Troop reduction won't stop military spending on Afghanistan
A U.S. soldier from Viper Company (Bravo), 1-26 Infantry, stands guard on a watch in the east of Afghanistan.
STEVE CHIOTAKIS: President Obama will talk to the nation tonight about his plans to bring home a limited number of troops from Afghanistan. The U.S. spends more than $120 billion a year on Afghanistan.
Marketplace's Eve Troeh reports on how that could change with troops coming home.
EVE TROEH: President Obama's expected to say he's bringing 10,000 troops home by the end of the year. That's one-third of the additional forces he sent to war as part of last year's surge.
Gordon Adams is a Foreign Policy professor at American University. He says the drawdown's a drop in the bucket for military spending and won't do much to cut the U.S. deficit.
GORDON ADAMS:There's some savings in terms of hazardous duty pay, in terms of pays and benefits that go to families when they're overseas, but that's almost dust level savings, it's hardly measurable.
He says troops coming home will still be on the payroll, so not much savings there.
Gayle Lemmon studies Afghanistan's economy at the Council on Foreign Relations. She says fewer U.S. troops means some increased security risk there. But Afghanis are more concerned with economic risk, and the long-term plan for foreign aid.
GAYLE LEMMON:You know there was a group of women visiting Washington last week, asking really what does engagement after 2014 look like? And that is an open question.
2014 is when combat's scheduled to end in Afghanistan. There's no plan to wean the country off foreign aid beyond then. A study from the Senate Foreign Relations committee says without a new, less-corrupt government, Afghanistan's economy will collapse when the U.S. pulls out.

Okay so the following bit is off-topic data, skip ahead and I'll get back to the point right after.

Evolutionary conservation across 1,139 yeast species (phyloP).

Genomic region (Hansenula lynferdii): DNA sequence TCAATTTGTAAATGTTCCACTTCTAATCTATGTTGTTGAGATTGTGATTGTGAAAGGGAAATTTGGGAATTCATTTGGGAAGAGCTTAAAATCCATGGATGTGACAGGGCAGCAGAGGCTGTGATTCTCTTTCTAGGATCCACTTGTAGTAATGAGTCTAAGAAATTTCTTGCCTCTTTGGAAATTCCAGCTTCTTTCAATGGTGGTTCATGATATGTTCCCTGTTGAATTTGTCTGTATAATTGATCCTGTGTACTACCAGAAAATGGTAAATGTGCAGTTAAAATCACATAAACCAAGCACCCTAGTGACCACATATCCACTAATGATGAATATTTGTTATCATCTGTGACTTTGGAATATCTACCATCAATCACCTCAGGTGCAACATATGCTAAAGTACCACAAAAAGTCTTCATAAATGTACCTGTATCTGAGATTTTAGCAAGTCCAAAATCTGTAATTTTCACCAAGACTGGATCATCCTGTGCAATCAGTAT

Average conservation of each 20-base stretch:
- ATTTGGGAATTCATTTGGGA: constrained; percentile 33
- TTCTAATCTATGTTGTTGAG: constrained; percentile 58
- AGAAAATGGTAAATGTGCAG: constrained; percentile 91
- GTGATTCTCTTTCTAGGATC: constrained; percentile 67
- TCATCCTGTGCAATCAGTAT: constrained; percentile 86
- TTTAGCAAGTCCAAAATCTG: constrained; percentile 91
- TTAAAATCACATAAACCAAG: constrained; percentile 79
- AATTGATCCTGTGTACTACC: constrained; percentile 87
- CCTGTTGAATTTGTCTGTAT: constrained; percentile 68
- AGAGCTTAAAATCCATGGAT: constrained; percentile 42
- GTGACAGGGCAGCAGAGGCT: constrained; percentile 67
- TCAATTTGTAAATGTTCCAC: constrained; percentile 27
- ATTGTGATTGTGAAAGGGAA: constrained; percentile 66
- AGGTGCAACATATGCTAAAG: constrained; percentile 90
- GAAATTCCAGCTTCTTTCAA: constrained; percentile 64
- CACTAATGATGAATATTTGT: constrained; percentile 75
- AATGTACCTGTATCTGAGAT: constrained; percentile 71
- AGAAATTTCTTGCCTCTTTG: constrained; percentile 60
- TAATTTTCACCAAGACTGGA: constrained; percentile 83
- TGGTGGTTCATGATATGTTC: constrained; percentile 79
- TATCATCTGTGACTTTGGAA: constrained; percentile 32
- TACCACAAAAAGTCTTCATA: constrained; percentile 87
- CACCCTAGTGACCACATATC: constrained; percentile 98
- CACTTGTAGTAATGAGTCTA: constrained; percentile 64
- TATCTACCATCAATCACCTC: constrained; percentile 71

I'm Eve Troeh for Marketplace.
JEREMY HOBSON: Tonight President Obama will address the nation on the subject of reducing the U.S. military presence in Afghanistan. There are obvious military and political considerations but in this economic climate the financial implications of any drawdown aren't being ignored. The U.S. will spend about $120 billion in Afghanistan this year. But just how much would a troop reduction cut the deficit?
Here's Marketplace's Eve Troeh.
EVE TROEH: When he takes the stage tonight, President Obama is expected to announce that 10,000 troops will come home by the end of this year. That's one-third of the extra troops he sent to war as part of last year's surge in Afghanistan. Criticism for spending on the war has grown as the national debt has grown.
Gordon Adams studies Foreign Policy at American University. He says the drawdown's a drop in the bucket. The war will still require billions of dollars in special budget approvals for years to come.
GORDON ADAMS: There's some savings in terms of hazardous duty pay, in terms of benefits that go to families when they're overseas, but that's almost dust-level savings, it's hardly measurable.
Adams says troops coming home won't leave the military altogether. They'll still be on the payroll. That means the government won't save much money from this drawdown.
He says the real savings will only come once major combat ends. That's scheduled for 2014.
I'm Eve Troeh for Marketplace.